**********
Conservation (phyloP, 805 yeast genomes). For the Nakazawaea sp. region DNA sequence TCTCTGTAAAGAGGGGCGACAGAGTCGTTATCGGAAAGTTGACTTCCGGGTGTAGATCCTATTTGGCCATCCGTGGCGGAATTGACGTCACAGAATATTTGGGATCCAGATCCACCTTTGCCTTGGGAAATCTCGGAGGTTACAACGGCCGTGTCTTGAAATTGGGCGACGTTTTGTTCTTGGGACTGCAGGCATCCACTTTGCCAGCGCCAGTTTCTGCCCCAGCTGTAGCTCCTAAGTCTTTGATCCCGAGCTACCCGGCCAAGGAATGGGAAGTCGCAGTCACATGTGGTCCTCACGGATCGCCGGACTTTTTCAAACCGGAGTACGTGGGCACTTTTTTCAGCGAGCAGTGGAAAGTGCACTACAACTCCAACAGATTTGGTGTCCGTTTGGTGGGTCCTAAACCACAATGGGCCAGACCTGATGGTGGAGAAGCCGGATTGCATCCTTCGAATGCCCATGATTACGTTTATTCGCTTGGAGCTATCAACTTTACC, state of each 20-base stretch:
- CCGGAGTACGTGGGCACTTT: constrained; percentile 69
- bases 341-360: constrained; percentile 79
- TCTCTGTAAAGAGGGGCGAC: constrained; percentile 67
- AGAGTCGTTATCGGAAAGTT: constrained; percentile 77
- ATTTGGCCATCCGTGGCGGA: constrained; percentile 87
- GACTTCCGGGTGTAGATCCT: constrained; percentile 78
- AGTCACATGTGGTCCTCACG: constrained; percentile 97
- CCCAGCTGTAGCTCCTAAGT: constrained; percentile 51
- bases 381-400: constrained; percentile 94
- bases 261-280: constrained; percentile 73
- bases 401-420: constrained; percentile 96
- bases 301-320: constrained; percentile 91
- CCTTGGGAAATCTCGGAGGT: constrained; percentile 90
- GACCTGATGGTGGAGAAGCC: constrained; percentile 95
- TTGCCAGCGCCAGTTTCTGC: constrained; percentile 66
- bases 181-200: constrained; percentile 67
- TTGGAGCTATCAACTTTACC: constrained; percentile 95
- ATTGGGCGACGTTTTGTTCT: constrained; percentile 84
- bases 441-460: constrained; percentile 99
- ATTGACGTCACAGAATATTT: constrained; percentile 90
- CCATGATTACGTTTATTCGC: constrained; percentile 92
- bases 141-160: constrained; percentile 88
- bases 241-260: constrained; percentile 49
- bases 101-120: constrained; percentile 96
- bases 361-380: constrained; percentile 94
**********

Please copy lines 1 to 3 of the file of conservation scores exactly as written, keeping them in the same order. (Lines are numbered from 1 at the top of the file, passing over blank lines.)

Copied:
Conservation (phyloP, 805 yeast genomes). For the Nakazawaea sp. region DNA sequence TCTCTGTAAAGAGGGGCGACAGAGTCGTTATCGGAAAGTTGACTTCCGGGTGTAGATCCTATTTGGCCATCCGTGGCGGAATTGACGTCACAGAATATTTGGGATCCAGATCCACCTTTGCCTTGGGAAATCTCGGAGGTTACAACGGCCGTGTCTTGAAATTGGGCGACGTTTTGTTCTTGGGACTGCAGGCATCCACTTTGCCAGCGCCAGTTTCTGCCCCAGCTGTAGCTCCTAAGTCTTTGATCCCGAGCTACCCGGCCAAGGAATGGGAAGTCGCAGTCACATGTGGTCCTCACGGATCGCCGGACTTTTTCAAACCGGAGTACGTGGGCACTTTTTTCAGCGAGCAGTGGAAAGTGCACTACAACTCCAACAGATTTGGTGTCCGTTTGGTGGGTCCTAAACCACAATGGGCCAGACCTGATGGTGGAGAAGCCGGATTGCATCCTTCGAATGCCCATGATTACGTTTATTCGCTTGGAGCTATCAACTTTACC, state of each 20-base stretch:
- CCGGAGTACGTGGGCACTTT: constrained; percentile 69
- bases 341-360: constrained; percentile 79